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The general equation for the force of friction (static or kinetic) is $F_f = \mu * F_N$, where $F_f$ is the force of friction and $\mu$ is the coefficient of friction (its value is dependent upon the surfaces interacting on each other).

Why is it that this equation is so simple and does not contain any other variables that account for the force of friction on an object? Does anyone know how this equation was developed?

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    $\begingroup$ It is 'assumed' linear because mathematically this is easier to solve & makes a 'close' approximation within a 'small' range. $\endgroup$ – theo Dec 22 '14 at 2:06
  • $\begingroup$ Thanks everyone for responding! You're all very helpful! $\endgroup$ – user1546859 Dec 23 '14 at 3:58
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It's so simple because it's only a first order approximation model to how friction actually works.

There are several other models, but to use them you usually need more parameters or other pieces of information about the system (for example, if there are fluid lubricants involved, the pattern of the surface, the materials involved, etc).

The model $F_f = \mu F_N$ is called Coulomb model of friction. It assumes 3 important laws:

1. Amonton's first law of friction

The magnitude of the friction force is independent of the area of contact.

Amonton 1

This law dates back to Leonardo da Vinci: da Vinci

2. Amonton's second law of friction

The magnitude of the friction force is proportional to the magnitude of the normal force.

Here is an example of experimental data showing the dependence of friction with normal force:

Amonton 2

The slope gives the friction coefficient: $\mu = F_f/F_N$.

This also dates back to Leonardo da Vinci, who noticed that if the load of an object was doubled, its friction would also be doubled.

3. Coulomb's law of friction

The kinetic friction is independent of the sliding velocity.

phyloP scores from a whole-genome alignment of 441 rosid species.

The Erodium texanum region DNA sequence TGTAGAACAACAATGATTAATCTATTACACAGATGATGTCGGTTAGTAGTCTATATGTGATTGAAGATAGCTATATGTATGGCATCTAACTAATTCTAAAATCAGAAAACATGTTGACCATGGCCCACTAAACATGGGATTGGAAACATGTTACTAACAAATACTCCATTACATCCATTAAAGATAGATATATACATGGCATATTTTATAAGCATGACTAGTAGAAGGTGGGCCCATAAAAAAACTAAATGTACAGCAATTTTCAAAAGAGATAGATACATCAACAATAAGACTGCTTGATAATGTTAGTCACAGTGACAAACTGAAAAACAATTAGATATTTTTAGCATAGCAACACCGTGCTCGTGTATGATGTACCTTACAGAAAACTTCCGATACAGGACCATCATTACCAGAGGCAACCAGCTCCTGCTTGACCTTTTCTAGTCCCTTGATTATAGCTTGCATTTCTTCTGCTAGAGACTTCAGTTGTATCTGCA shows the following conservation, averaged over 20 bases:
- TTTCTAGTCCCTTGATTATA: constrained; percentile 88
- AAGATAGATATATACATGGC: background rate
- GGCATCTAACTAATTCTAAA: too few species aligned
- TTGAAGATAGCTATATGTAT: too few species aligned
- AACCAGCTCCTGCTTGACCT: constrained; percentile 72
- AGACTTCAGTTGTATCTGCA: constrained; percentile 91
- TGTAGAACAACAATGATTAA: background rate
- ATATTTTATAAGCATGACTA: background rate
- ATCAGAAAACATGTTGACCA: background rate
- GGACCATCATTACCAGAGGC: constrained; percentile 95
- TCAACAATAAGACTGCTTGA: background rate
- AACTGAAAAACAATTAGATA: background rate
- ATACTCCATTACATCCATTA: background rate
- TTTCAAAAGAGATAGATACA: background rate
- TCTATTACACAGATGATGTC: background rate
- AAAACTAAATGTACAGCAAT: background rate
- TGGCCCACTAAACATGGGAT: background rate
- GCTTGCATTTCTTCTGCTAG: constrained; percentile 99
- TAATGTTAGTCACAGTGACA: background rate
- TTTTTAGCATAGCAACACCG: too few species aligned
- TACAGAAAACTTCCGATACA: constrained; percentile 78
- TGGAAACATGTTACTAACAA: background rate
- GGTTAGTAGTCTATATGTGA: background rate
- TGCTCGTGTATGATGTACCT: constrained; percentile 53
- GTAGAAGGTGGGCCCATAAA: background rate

This is only somewhat true for small changes in velocity. Some models account for this dependence:

friction vs velocity

a) Coulomb model (without static friction)

b) Coulomb model + viscosity (without static friction)

c) Coulomb model + viscosity

d) Coulomb model + viscosity + Stribeck effect


Limitations

Here is an example of experimental data showing the dependence of friction with velocity:

friction vs velocity data

Here is an example showing non linearity with respect to the normal force:

friction vs normal force

The author comments on the graph above:

What’s going on here? Let’s look at the data for the teflon (the blue data). I fit a linear function to the first 4 data points and you can see it is very linear. The slope of this line gives a coefficient of static friction with a value of 0.235. However, as I add more and more mass to the friction box, the normal force keeps increasing but the friction force doesn’t increase as much. The same thing happens for friction box with felt on the bottom.

This shows that the “standard” friction model is just that – a model. Models were meant to be broken.

Here is another simple article about the limitations of the Coulomb model of friction.

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    $\begingroup$ Great answer! Could you also cite the source of the first excel chart? $\endgroup$ – pentane Dec 22 '14 at 14:50
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    $\begingroup$ Nice answer, Also it was very interesting to know Leonardo da Vinci's contributions to all of this. $\endgroup$ – Omar Nagib Jun 4 '17 at 5:54
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It's so simple because it just happens to be a very simple, idealistic model for explaining how friction acts. In reality, friction is significantly more complicated - for instance you have static/dynamic friction and possibly lubrication (leading to the whole field of tribology).

A mathematical model can be as simple as you want it to be; however, there is usually some sort of trade-off between simplicity and accuracy. Sometimes a simple model will give reasonable accuracy; sometimes it won't.

I can't say I know much about how the equation was developed, so I can't help you there.

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